Nationwide hotspot shortage leads to ALP learning issues

Students+district-wide+struggle+with+ALP+classes+due+to+internet+connectivity+issues.+Additionally%2C+the+number+of+hot+spots+available+to+students+is+limited.+

Jack Weaver

Students district-wide struggle with ALP classes due to internet connectivity issues. Additionally, the number of hot spots available to students is limited.

By Delaney Stulce, Lafayette High School

As students and adults across the nation transition to online learning and working, the issue of internet connectivity has risen. 

Although households might have access to the internet, it may not be strong enough to support everyone trying to work online.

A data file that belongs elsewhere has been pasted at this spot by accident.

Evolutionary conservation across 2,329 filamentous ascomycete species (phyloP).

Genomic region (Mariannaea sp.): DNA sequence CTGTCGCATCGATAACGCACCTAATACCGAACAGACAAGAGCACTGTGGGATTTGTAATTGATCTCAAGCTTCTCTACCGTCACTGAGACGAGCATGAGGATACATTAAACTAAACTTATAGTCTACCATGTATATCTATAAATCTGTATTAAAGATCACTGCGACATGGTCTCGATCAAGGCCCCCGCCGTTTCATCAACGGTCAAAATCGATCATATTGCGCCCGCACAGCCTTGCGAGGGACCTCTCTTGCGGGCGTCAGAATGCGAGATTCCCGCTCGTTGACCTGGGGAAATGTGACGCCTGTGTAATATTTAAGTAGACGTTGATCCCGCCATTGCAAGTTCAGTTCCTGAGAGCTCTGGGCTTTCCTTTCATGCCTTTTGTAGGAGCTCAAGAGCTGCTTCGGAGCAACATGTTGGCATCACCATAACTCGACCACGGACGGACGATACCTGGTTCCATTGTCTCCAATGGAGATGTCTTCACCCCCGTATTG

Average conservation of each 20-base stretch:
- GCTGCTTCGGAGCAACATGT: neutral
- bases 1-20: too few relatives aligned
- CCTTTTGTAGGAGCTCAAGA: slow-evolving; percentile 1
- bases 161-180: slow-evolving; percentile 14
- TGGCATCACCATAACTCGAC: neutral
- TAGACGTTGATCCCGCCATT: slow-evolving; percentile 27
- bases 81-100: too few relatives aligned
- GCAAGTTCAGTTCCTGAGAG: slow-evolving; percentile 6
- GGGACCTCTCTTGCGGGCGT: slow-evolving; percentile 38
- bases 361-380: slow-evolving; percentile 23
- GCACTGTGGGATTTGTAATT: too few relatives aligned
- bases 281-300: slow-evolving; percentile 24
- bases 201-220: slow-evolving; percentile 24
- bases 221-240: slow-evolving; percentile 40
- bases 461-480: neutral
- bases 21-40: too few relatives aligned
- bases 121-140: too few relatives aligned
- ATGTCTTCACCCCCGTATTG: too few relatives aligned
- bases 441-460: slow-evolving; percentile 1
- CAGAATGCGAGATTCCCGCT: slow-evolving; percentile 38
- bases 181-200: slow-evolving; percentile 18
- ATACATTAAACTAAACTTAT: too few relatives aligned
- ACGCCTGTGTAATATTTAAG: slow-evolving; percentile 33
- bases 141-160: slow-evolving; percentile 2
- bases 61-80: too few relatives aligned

Companies, like Charter Spectrum, devised plans to give student households a connection with waived fees.

 According to Charter Communications, “Charter will offer free Spectrum broadband and Wi-Fi access for 60 days to households with K-12 and/or college students who do not already have a Spectrum broadband subscription and at any service level up to 100 Mbps.”

Although Charter offered widespread, free access to hotspots, there are limitations to the number of accessible hotspots, leading to a shortage not only in the Rockwood School District (RSD), but across the country. 

According to Evan Marwell, CEO of Education Superhighway in an interview from Axios, “There are probably fewer than half a million hotspots available from the major carriers in the U.S., and the Asia-based supply chains that could replenish that stock continues to face coronavirus-linked disruptions.”